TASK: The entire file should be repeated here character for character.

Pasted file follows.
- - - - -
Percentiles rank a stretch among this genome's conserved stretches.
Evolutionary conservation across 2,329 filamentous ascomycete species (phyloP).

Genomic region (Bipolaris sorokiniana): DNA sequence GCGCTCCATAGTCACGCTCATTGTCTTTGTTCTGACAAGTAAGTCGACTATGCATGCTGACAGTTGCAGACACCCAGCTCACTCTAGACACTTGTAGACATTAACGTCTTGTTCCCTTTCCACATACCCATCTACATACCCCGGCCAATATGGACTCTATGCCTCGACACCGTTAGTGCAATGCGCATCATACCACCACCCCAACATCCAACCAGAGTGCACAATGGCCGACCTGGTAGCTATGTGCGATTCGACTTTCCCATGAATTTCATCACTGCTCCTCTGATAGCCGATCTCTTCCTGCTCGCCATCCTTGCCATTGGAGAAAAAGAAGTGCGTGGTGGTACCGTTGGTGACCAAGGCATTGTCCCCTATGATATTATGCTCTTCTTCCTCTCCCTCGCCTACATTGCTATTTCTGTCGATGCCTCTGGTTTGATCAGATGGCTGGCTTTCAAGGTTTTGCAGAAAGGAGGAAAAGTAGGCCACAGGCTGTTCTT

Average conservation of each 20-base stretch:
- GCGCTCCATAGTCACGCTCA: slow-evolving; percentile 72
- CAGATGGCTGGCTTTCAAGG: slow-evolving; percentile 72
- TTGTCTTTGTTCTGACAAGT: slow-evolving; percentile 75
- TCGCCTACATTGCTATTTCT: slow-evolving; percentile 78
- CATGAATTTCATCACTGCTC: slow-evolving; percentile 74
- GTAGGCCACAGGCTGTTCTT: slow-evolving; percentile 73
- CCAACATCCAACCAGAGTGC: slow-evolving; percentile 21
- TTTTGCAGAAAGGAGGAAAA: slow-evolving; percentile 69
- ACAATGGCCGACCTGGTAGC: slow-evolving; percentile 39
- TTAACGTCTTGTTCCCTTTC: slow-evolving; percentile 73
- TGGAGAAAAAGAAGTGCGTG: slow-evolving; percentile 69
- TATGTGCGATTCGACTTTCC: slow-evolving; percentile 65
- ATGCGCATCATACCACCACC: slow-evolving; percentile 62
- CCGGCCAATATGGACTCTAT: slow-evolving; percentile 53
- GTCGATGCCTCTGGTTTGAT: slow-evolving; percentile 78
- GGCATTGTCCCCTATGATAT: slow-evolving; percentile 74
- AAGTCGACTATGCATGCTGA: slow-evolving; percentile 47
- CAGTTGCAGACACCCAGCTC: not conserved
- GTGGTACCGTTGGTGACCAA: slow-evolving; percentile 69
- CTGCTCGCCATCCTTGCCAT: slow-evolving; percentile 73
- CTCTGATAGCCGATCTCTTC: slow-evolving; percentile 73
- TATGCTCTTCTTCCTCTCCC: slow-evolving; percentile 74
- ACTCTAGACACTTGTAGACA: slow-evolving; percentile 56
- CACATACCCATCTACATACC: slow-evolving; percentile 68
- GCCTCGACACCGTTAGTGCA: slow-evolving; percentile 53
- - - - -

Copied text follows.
Percentiles rank a stretch among this genome's conserved stretches.
Evolutionary conservation across 2,329 filamentous ascomycete species (phyloP).

Genomic region (Bipolaris sorokiniana): DNA sequence GCGCTCCATAGTCACGCTCATTGTCTTTGTTCTGACAAGTAAGTCGACTATGCATGCTGACAGTTGCAGACACCCAGCTCACTCTAGACACTTGTAGACATTAACGTCTTGTTCCCTTTCCACATACCCATCTACATACCCCGGCCAATATGGACTCTATGCCTCGACACCGTTAGTGCAATGCGCATCATACCACCACCCCAACATCCAACCAGAGTGCACAATGGCCGACCTGGTAGCTATGTGCGATTCGACTTTCCCATGAATTTCATCACTGCTCCTCTGATAGCCGATCTCTTCCTGCTCGCCATCCTTGCCATTGGAGAAAAAGAAGTGCGTGGTGGTACCGTTGGTGACCAAGGCATTGTCCCCTATGATATTATGCTCTTCTTCCTCTCCCTCGCCTACATTGCTATTTCTGTCGATGCCTCTGGTTTGATCAGATGGCTGGCTTTCAAGGTTTTGCAGAAAGGAGGAAAAGTAGGCCACAGGCTGTTCTT

Average conservation of each 20-base stretch:
- GCGCTCCATAGTCACGCTCA: slow-evolving; percentile 72
- CAGATGGCTGGCTTTCAAGG: slow-evolving; percentile 72
- TTGTCTTTGTTCTGACAAGT: slow-evolving; percentile 75
- TCGCCTACATTGCTATTTCT: slow-evolving; percentile 78
- CATGAATTTCATCACTGCTC: slow-evolving; percentile 74
- GTAGGCCACAGGCTGTTCTT: slow-evolving; percentile 73
- CCAACATCCAACCAGAGTGC: slow-evolving; percentile 21
- TTTTGCAGAAAGGAGGAAAA: slow-evolving; percentile 69
- ACAATGGCCGACCTGGTAGC: slow-evolving; percentile 39
- TTAACGTCTTGTTCCCTTTC: slow-evolving; percentile 73
- TGGAGAAAAAGAAGTGCGTG: slow-evolving; percentile 69
- TATGTGCGATTCGACTTTCC: slow-evolving; percentile 65
- ATGCGCATCATACCACCACC: slow-evolving; percentile 62
- CCGGCCAATATGGACTCTAT: slow-evolving; percentile 53
- GTCGATGCCTCTGGTTTGAT: slow-evolving; percentile 78
- GGCATTGTCCCCTATGATAT: slow-evolving; percentile 74
- AAGTCGACTATGCATGCTGA: slow-evolving; percentile 47
- CAGTTGCAGACACCCAGCTC: not conserved
- GTGGTACCGTTGGTGACCAA: slow-evolving; percentile 69
- CTGCTCGCCATCCTTGCCAT: slow-evolving; percentile 73
- CTCTGATAGCCGATCTCTTC: slow-evolving; percentile 73
- TATGCTCTTCTTCCTCTCCC: slow-evolving; percentile 74
- ACTCTAGACACTTGTAGACA: slow-evolving; percentile 56
- CACATACCCATCTACATACC: slow-evolving; percentile 68
- GCCTCGACACCGTTAGTGCA: slow-evolving; percentile 53